When it comes to safety, seafood experts say it’s not a question of whether it’s fresh or frozen, but how much has it been processed?
Fresh usually tastes better, but it also costs more. A seafood expert says there are just as many risks for foodborne illnesses whether it’s fresh or frozen.
The hepatitis A outbreak has raised concerns for sushi lovers, although not enough to stop eating it.
“We’re a little more careful, not as freely purchasing things, but we enjoy our Hawaii tradition so what can we say,” said Rory Chandler, a customer at Mitch’s Sushi.
There’s the fear of eating frozen seafood raw, but an importer says it’s more important to consider if it’s been processed and how much.
“Like if you’re farm-raising shrimp, they come out of the water whole. They have to be cooled and cleaned and then they’re further processed. They’re removing the heads or they’re removing the shells. That’s what I mean by processing,” explained Gary Ishimoto, a seafood importer.
As more steps are taken before the seafood arrives on your plate, then the risk grows.
“You’re exposing more of that product to air and the elements per se to water, to handling, to food contact, surfaces that all could be contaminated in the process of everyday working,” said Ishimoto.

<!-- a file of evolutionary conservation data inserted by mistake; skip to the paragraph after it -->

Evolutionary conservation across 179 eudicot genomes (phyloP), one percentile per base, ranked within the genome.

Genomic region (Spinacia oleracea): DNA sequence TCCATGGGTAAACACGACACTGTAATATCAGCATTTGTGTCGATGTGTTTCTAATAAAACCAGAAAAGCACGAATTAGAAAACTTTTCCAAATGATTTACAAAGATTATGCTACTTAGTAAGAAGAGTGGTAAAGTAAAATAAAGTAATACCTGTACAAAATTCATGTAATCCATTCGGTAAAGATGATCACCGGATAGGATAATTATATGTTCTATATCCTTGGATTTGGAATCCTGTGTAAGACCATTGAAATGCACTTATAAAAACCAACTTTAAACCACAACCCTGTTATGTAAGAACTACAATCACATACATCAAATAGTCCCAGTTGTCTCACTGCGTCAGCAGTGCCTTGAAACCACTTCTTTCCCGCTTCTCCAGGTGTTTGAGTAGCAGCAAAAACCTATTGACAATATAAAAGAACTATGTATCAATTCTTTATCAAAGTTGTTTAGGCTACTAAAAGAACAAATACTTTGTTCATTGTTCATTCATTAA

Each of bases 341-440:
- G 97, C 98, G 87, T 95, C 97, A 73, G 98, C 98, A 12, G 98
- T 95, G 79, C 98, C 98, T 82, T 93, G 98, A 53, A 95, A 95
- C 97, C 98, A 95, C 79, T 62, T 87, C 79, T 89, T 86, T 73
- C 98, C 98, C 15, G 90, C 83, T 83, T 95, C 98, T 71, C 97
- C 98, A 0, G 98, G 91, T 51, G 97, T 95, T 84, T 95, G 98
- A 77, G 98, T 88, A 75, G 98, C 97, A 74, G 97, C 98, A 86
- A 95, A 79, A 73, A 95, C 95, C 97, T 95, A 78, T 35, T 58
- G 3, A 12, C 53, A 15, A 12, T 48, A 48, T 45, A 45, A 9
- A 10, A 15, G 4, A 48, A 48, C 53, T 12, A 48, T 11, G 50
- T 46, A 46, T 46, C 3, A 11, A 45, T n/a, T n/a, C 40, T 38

There’s also the fear of eating imported seafood from the Philippines, but Ishimoto says the country is actually pretty advanced in sanitary guidelines, so there’s no reason to avoid seafood from there.
He adds that people are better off being more observant in restaurants, and making sure workers are practicing safe food-handling guidelines.
“Is it clean? Is it messy? Those types of signals are common, everyday housekeeping issues, so you’ll see it very evident if they’re doing those practices in washing their hands and wiping the tables, those types of things,” said Ishimoto. “That’s what I do when I go to a restaurant.”
Ishimoto adds that the technology for freezing foods has advanced, which has also cut down on the risks of foodborne illnesses.